In 1997 Greg Armstrong -- a governance adviser working with the Canadian International Development Agency (now Global Affairs Canada) implementing a series of constitutional reform workshops in Thailand -- was asked to evaluate one of CIDA's most successful governance activities, using a Results-Based Management framework. Those activities, the creation of conflict resolution networks in Cambodia and Thailand, had begun in 1994 before RBM was widely used in the organization, and the interventions were not originally phrased in Results-Based Management terms.
Like many development activities it was not, in fact, a single project. It was a combination of many activities funded over time, by several different Canadian and other international agencies, and by local organizations in Thailand and Cambodia. Given that it had never been planned using the RBM framework, that framework itself, particularly the RBM jargon, helped nobody in the field -- the NGOs, the universities, the participants from agricultural organizations, human rights workers or the police -- to explain what they were seeing as the very real accomplishments of the conflict resolution programming.
The language in the user-based approach to RBM training is derived from the experience of field workers and project managers in countries and sectors throughout Asia and Africa, people funded by many different agencies. It has been translated, because the language is straight-forward and easy to understand, into many different languages during workshops, including Thai, Khmer, Vietnamese, Bahasa Indonesia, Russian, and Swahili.
The emphasis is on the use of clear, easy-to-understand terms that make sense to the practitioners in their own work, but which can also be translated, eventually, into any of the RBM-specific terms used by aid agencies.
To date training in this simplified approach to Results-Based Management has been provided in
Burma/Myanmar border areas
Emphasizing simple, common-sense language for thinking about policy and practice, these RBM concepts have been used in training with professionals and practitioners from the field level to the most senior levels of host governments, coming from a wide range of government agencies
Ministry of The Interior
Ministry of Women’s Affairs
Ministry of the Environment
Ministry of Finance
Ministry of Health
Ministry of Education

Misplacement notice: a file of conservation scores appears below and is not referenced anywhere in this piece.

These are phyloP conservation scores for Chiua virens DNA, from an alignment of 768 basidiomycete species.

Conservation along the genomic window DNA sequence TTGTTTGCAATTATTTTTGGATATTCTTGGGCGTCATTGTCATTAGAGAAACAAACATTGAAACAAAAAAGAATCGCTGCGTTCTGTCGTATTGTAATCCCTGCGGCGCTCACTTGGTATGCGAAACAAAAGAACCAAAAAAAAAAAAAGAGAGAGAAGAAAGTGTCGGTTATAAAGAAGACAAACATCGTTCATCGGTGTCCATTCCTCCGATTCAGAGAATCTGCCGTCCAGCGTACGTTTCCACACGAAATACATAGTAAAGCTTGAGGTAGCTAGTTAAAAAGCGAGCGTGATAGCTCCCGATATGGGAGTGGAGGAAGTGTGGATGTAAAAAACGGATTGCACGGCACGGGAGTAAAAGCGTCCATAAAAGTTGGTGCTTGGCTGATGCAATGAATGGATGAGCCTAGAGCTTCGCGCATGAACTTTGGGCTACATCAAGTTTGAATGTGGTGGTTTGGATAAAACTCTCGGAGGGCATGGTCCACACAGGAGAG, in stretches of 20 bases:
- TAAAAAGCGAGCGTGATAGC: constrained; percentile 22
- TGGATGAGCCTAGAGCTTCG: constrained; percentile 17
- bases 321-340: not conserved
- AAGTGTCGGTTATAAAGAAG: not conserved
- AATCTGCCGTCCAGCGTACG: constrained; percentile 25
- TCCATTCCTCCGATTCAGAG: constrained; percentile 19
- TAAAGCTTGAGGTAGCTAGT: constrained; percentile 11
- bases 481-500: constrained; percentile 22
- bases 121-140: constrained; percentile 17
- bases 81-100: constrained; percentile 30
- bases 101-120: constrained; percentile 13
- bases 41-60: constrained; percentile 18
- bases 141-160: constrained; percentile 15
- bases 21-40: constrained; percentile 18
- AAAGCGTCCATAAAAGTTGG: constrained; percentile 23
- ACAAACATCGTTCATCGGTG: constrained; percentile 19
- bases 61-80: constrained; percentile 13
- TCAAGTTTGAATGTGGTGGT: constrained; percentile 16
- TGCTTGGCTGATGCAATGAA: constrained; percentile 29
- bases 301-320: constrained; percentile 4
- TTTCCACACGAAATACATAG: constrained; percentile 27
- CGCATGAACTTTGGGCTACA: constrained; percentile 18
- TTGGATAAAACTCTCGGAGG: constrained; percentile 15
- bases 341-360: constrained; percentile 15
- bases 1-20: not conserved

Ministry of Agriculture and Rural development
Ministry of Religious Affairs
Ministry of Justice
Ministry of Defence
Ministry of Religious Affairs
Ministry of Local Government
Ministry of Natural Resources
Auditor General Offices
Participants have come from agencies as varied as UNICEF, UNIFEM, UNESCO, IFAD, UNDP, national Administrative Courts,ethics agencies, Auditor-General offices, aid coordinating agencies, specialised planning and reform units, universities and NGOs.
Experience implementing this results-based management framework has shown it to be effective also with people actively participating in political decisions, including government Ministers, MP's, Senators and parliamentary staff, people who, at least in theory, avoid jargon when they talk to constituents. It works well in addition, with development professionals, managers and finance officers, and with service providers in a wide range of roles, from teachers, to police, health providers, community organizations and human rights workers.
Fundamentally, this is an approach that has proven successful because it starts from where participants are; applies basic concepts of adult learning, organizational change and the implementation of innovations; liberates results from jargon, and can be shared easily by, and across partners working at all levels. .
Achieving results is usually complex, but explaining results should be simpler. What we need is more common sense and plain language, and less jargon when we think about and analyse results. We may eventually have to use donor-specific RBM terms, but we should not let them get in the way of clarity.